• Library addition: Nine William F. Buckley, Jr. non-fiction books, seven signed.
  • Shorter than usual, for Reasons.

    Have a nice weekend.

    This Week in Clinton Corruption for October 13, 2016

    October 13th, 2016

    There’s a gusher of Clinton corruption information coming out of the leak of Hillary Clinton campaign manager John Podesta’s emails:

  • Hillary’s State Department gave special treatment to Friends of Bill.
  • “I know [Hillary] has begun to hate everyday Americans.”
  • She also called blacks and Muslims “professional never-do-wells.”
  • Her campaign also mocked Catholics, Southerners and “needy Latinos.” (Hat tip: Instapundit.)
  • 14 things we learned from the latest email revelations. (Hat tip: Ace of Spades HQ.)
  • Chelsea Clinton almost drove the Clinton Foundation COO to suicide.
  • Hillary’s email team failed to turn over key subpoenaed documents. (Hat tip: Gateway Pundit.)
  • And here they are discussing which emails to delete. So they’re actually on record discussing felony destruction of evidence.
  • “Unless The Saudi Sheikh Gave Us $6 Million, This Sounds Crazy To Do.”
  • Wikileaks also brought back to light a bit of information that was mostly swept under the rug at the time: Eric McFadden, Hillary’s 2008 Catholic community liaison, was arrested in 2009 for running an underage prostitution ring. Just another member of the Clinton Campaign Moral Freakshow…
  • The list of MSM reporters who take their marching orders from Hillary. On the list: ABC’s George Stephanopoulos (Duh) and Diane Sawyer, New York Times‘s Gail Collins, etc. The only surprise is no one from the Washington Post on that list. Maybe they just assumed they already had marching orders to support Hillary. (Hat tip: Gateway Pundit.)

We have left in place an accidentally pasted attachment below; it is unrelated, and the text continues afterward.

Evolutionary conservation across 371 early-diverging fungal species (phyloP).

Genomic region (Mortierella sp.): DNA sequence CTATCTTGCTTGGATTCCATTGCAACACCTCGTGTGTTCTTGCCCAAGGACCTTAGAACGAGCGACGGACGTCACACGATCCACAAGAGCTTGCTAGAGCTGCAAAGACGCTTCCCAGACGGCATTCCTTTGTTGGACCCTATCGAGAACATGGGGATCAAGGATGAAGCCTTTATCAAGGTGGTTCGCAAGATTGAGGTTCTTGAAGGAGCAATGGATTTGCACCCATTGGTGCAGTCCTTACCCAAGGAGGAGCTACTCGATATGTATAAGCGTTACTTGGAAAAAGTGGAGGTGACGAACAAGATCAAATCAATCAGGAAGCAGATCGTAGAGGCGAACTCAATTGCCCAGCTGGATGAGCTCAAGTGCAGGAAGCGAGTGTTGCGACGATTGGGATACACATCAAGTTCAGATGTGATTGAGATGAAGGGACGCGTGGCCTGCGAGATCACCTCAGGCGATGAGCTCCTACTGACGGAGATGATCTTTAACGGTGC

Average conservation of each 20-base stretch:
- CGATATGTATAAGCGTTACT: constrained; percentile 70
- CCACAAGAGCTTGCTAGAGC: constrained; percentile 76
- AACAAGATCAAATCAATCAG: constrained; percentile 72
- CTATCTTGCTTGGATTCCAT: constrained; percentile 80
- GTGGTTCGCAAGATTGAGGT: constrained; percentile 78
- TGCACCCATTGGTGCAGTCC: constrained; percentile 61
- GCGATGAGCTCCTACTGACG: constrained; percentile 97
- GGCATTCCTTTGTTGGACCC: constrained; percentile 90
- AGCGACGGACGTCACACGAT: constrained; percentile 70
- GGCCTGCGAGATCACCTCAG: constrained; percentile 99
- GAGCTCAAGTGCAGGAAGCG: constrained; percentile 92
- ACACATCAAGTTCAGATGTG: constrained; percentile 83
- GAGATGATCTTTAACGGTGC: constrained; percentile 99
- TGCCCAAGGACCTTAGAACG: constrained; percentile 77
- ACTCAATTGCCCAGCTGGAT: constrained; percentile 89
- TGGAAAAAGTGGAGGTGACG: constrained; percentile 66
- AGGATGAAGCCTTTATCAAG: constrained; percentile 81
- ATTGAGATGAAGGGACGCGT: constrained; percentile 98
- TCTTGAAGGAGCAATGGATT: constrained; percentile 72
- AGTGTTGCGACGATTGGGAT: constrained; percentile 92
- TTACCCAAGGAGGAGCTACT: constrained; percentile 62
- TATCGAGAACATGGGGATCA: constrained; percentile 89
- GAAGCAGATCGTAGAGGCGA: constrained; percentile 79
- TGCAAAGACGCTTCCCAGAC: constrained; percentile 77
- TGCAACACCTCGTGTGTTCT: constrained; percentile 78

• The Wikileaks emails expose the inner workings of the American Nomenklatura:

    Most evident from their downloads is the unremitting, almost incestual, alliance between elites (read: Democratic Party leadership) and the press, those who are informing us of what we are supposed to think. The myriad emails between New York Times reporter and CNBC anchor John Harwood and Clinton campaign manager John Podesta would approach the risible were they not so disturbing by implication. Presidential debate moderator Harwood, putatively a journalist, actually acts as an advisor to Podesta in them, warning the campaign manager of the dangers of a potential Ben Carson candidacy and even bragging to him about having tripped up Donald Trump at a debate.

    But the presidential debate moderator is far from alone in his fealty to the ways and means of the nomenklatura. The New York Times and the Boston Globe—the emails show, as if we hadn’t guessed already—colluded with the Clinton campaign.

    But the level of collusion goes much deeper than press and politicians. The Department of Justice itself—the emails also reveal—was in private communication with the Clinton people during the investigation of the Hillary Clinton homebrew server, warning her campaign in advance of a State Department release of emails. Everybody was colluding!

    (Hat tip: Ace of Spades HQ.)

  • Excerpts from Hillary’s Goldman Sachs speech. In which Hillary declares she has nothing in common with those peons in the middle class, admits that jihadists are coming over among Syrian refugees, and proclaims her love of open borders.